When I drove out of the parking lot of the grocery store in the late afternoon yesterday, it was raining. The sky was a dull blue-black color and the clouds were dark, menacing really.

The wind had blown leaves off trees and I wondered for a moment if we’d had a tornado.

Or microburst.

Come to think of it, I could hear thunder while I was rolling up and down the aisles, reading labels and trying to buy healthy food.

In the car with the wipers swooshing back and forth in front of me, I made a decision not to go feed the horses.

I figured they’d be hunkered down in the shed anyway.

And it would be a mess out at the pasture.

Was I really ready to deal with mud again?

Besides, I had a to-do list the length of my right leg, which happens to be slightly longer than my left leg. So my list was really long! (Sorry if that falls into the category of Too Much Information!)

We’re getting ready for company; I’m working on a big old project with lots of deadlines, and my husband was working late.

All respectable reasons to skip a feeding.

But in the middle of cleaning house, working, putting the groceries away and folding laundry, it stopped raining.

It got quite nice, as Colorado is known to do.

And I realized that I needed some horse time. Time that required me to slow down, settle down, and simply be with the horses.

So I loaded up grain and meds, changed my clothes and headed for the pasture.

I’m so glad that I changed my mind.

Because if I’d stayed home cleaning bathrooms I would have missed this gorgeous view.

It turns out my guys were in the far end of the pasture, not in the shed with the other horses. The ones they don’t care to be around.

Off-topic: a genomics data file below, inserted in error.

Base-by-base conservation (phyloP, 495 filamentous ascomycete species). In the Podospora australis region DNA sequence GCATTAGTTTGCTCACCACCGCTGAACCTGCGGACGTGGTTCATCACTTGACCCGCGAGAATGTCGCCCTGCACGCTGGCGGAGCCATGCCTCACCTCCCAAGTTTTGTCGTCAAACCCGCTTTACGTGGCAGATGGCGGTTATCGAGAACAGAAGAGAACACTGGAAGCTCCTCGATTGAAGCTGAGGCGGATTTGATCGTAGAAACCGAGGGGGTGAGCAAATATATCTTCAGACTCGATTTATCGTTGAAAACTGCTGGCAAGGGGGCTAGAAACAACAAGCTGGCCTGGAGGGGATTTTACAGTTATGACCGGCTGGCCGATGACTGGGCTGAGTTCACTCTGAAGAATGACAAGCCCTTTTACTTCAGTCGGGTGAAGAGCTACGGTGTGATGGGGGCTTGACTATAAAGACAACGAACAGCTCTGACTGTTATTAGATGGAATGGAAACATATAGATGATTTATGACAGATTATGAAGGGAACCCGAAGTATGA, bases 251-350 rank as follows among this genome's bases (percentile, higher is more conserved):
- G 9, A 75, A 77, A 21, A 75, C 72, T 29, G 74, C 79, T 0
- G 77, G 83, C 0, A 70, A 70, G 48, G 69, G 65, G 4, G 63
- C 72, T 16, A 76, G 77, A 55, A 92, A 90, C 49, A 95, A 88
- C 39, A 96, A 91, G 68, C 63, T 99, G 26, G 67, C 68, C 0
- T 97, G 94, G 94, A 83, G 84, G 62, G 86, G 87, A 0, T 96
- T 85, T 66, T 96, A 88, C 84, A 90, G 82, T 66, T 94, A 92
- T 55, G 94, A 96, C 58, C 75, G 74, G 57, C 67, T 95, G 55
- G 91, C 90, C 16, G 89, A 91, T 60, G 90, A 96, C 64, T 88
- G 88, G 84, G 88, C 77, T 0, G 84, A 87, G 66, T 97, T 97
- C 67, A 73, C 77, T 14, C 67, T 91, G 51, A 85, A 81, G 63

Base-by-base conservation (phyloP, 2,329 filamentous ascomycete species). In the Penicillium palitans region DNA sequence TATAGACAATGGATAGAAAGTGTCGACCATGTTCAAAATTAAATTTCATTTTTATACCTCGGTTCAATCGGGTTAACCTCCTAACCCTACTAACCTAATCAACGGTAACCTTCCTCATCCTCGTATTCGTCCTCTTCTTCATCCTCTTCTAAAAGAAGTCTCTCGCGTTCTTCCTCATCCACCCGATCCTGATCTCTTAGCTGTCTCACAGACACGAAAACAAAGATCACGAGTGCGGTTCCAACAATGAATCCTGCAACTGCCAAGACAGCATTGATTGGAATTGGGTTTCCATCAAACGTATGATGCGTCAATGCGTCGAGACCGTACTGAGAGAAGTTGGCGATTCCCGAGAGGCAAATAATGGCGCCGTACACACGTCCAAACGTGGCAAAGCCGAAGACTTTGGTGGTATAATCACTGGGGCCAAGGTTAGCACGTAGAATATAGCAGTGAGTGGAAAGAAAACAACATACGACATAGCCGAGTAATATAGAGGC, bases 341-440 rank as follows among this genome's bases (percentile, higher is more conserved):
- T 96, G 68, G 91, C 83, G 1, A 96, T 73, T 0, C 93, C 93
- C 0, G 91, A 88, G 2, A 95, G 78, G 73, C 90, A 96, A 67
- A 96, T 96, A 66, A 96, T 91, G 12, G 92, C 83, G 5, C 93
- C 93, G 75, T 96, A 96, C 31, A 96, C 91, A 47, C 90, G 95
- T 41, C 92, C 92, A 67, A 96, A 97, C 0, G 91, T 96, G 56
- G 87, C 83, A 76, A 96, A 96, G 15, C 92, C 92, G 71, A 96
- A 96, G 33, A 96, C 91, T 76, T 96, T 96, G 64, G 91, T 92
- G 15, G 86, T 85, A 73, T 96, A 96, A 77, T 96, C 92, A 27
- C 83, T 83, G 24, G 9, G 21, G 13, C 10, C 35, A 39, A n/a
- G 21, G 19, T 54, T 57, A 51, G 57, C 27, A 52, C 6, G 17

The air was cool.

The sun was setting, giving a lovely glow to everything.

And the horses were playful. They popped up their heads when they finally recognized me.

Pepper started the caravan toward the gate.

At first they walked  with me, but that didn’t last long. And Miss H. (formerly Hanger, but still without a new nickname. We’re considering all your suggestions.) wasn’t with them. I think she has a boyfriend.

Hey, where is she?

Yes, they beat me to the gate. At first all I could see was a row of horse behinds. Then Pepper, ever the vigilant girl, saw me and turned as if to say, “Could ya get a move on?”

The other four continued to look for me outside the gate. Maybe they were looking for my husband who often accompanies me to the pasture in the evenings. Yes, that’s it. I’m giving them the benefit of the doubt on this one.

Bud and Pepper went right to their feed pans once I opened the gate. They munched and crunched and nosed around for treats. Bud eventually wandered off to graze in the hay field while Pepper finished eating.

I thought.

I took this photo of Bud grazing and enjoying life. And while I was distracted, Miss Pepper decided to help herself. I heard the crash and knew immediately what it was.

Horse candy.

All over the ground. And one very proud-of-herself Quarter Horse thinking she’d hit the mother lode.

See for yourself. I have it all in living color.

Pepper is busted.

I picked up the spilled candy, and walked Pepper back to her friends. Then I did the same with Bud.

I gave everyone a rub on the forehead and one more treat for good measure.

As I drove toward home I realized my breathing was slower, my shoulders were back down where they are supposed to live on my body, and I was smiling. Actually I was laughing at the look on Pepper’s face as she dove into the spilled treats.

Ah…..horse therapy.

Thanks guys.

Then it was back to cleaning the bathroom.